Donald Trump

Ignore the Salaciousness of the Ali Watkins Affair. The Real Story Is Feds Spying on a New York Times Reporter.

Trump extends Obama's war on leakers, jeopardizing a free press.

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NYT
Francis Dean /Deanpictures/Newscom

New York Times Editor-in-Chief Dean Baquet announced Tuesday that he had reassigned Ali Watkins, a young national security reporter whose romantic relationship with James Wolfe, a Senate Intelligence Committee aide 30 years her senior, has raised ethical concerns.

The story has "rattled Washington media," according to the Times' own reporting on this matter. But there's an issue here that's much more important than two consenting adults carrying on an ill-advised affair: the behavior of federal prosecutors, who obtained Watkins' emails and very clearly spied on her in service of a dubious war on leakers.

In his memo explaining that Watkins would be transferred from D.C. to New York City, receive a mentor, and start a new beat, Baquet wrote:

We hold our journalists and their work to the highest standards. We are giving Ali an opportunity to show that she can live up to them. I believe she can. I also believe that The Times must be a humane place that can allow for second chances when there are mitigating circumstances.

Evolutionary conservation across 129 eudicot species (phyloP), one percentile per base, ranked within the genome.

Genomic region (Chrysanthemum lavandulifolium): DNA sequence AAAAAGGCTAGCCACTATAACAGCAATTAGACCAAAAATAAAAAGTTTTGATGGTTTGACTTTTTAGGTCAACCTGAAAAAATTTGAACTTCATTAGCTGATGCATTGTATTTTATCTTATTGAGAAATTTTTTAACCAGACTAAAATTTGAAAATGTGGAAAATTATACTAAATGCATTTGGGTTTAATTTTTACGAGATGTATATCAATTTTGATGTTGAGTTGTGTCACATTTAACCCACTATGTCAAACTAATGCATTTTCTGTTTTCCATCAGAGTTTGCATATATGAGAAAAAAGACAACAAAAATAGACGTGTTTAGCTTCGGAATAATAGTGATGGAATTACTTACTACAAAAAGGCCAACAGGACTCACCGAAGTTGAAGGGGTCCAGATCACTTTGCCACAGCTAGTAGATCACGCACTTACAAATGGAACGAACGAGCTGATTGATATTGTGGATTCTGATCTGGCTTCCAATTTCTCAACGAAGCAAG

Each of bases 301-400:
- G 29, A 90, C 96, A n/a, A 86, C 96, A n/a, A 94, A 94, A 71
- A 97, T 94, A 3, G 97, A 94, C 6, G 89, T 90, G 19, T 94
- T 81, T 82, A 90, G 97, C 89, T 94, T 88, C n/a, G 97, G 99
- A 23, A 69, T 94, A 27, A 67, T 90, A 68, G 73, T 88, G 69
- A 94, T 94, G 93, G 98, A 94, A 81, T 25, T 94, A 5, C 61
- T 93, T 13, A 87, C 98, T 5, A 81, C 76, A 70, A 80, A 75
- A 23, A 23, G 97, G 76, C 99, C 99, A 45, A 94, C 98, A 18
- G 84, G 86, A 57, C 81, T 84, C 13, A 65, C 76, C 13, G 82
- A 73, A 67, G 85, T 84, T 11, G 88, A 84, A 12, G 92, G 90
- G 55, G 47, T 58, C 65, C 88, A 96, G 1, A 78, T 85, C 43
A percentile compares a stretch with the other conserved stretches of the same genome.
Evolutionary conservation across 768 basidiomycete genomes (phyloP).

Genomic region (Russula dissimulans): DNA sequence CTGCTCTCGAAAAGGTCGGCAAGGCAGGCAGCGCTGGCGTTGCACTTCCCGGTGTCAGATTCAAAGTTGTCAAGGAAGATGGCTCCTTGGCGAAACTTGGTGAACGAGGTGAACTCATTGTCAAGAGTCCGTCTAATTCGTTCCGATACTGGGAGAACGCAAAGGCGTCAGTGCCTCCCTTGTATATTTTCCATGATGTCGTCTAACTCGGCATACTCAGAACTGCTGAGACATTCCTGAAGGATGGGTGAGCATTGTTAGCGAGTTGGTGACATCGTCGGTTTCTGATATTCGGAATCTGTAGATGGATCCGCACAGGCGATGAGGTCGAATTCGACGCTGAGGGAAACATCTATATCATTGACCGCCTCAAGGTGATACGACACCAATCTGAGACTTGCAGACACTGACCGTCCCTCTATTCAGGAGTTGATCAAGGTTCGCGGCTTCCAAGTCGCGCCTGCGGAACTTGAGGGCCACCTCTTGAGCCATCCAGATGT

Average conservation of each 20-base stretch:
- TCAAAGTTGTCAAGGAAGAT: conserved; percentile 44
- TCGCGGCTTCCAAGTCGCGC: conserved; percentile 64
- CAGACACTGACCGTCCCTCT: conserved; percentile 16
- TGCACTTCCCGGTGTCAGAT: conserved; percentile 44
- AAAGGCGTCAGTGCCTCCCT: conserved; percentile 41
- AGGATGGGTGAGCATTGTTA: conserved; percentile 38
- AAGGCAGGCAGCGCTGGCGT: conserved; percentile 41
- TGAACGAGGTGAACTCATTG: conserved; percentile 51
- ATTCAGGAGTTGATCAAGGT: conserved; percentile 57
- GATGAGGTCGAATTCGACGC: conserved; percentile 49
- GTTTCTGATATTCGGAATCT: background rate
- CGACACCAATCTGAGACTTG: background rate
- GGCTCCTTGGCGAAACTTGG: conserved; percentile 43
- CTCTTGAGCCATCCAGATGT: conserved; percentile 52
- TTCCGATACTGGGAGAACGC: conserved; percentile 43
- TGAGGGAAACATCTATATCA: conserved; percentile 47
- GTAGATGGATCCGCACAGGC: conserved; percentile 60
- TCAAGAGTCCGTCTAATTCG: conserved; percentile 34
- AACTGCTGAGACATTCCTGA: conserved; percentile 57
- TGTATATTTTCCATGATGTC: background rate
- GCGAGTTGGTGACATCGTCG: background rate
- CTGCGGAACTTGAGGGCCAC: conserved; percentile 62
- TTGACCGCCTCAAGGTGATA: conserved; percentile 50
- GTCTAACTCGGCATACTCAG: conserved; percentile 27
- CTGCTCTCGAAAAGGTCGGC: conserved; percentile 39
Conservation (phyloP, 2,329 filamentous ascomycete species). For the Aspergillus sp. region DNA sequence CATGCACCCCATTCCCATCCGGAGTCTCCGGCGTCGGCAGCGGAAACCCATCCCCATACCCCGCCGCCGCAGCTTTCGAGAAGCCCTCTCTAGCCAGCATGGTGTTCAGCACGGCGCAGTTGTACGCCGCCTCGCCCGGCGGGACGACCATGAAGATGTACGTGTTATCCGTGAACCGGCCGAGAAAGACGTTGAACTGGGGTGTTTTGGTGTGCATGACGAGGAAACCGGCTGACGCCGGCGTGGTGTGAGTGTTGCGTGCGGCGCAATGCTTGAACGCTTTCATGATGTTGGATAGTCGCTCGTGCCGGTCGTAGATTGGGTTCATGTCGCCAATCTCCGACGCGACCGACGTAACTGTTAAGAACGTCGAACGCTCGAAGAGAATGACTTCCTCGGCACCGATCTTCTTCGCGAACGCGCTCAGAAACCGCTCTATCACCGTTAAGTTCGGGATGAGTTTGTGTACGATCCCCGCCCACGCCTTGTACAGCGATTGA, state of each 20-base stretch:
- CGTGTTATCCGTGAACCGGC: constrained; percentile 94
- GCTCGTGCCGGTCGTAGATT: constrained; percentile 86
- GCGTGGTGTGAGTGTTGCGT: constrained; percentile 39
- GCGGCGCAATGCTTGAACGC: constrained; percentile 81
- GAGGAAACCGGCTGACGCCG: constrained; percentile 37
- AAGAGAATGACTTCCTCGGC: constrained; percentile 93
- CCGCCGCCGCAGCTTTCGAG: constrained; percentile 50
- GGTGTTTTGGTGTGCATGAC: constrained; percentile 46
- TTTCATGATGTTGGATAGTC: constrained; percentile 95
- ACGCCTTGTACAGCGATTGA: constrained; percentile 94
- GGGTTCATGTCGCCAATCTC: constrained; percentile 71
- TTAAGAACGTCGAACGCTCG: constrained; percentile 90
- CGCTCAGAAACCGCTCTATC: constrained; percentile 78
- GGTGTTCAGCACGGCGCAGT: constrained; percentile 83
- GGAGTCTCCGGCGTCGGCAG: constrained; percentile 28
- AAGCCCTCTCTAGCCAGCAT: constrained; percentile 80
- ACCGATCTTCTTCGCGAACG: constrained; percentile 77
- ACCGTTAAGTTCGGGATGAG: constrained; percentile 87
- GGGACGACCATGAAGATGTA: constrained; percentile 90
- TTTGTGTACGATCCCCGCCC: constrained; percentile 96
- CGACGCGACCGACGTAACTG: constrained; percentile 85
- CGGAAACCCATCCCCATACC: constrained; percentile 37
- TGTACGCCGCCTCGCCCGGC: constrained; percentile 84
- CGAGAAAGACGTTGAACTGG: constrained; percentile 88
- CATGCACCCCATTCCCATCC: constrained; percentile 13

Baquet makes a strong case that this was the correct course of action. It's not entirely clear Watkins used Wolfe a source while they were dating, nor does it seem like she misled anyone at The Times about the relationship. She's a talented reporter, and deserves the chance to learn from this experience.

It's tempting to see every story as a story about the media, and salaciousness is inherently distracting. But the bigger issue is still the government's involvement.

Federal authorities investigated Wolfe for allegedly leaking classified secrets to reporters, including Watkins. He was arrested last month as part of the Trump administration's crackdown on leakers, though he was ultimately charged with lying to the FBI, not with leaking.

FBI agents did not merely question Watkins about her relationship with Wolfe; they obtained her emails and phone records. At one point, a man claiming to work for the government met with her at a bar and threatened to expose the relationship. This man, who did not give his name or profession, had apparently been spying on her:

He then stunned her by reciting the itinerary of her recent vacation to Spain, including stops at Heathrow Airport and the Canary Islands.

He also knew with whom she had traveled: Mr. Wolfe.

The man said he had temporarily relocated to Washington to work on leak investigations, and asked Ms. Watkins to help him identify government officials who were leaking to the press. "It would turn your world upside down" if this turned up in The Washington Post, the man said to Ms. Watkins, who told her editors she believed he was threatening to expose her personal relationship.

Ms. Watkins later went back to the bar and obtained a receipt with the man's name on it: Jeffrey A. Rambo, a Customs and Border Protection agent stationed in California.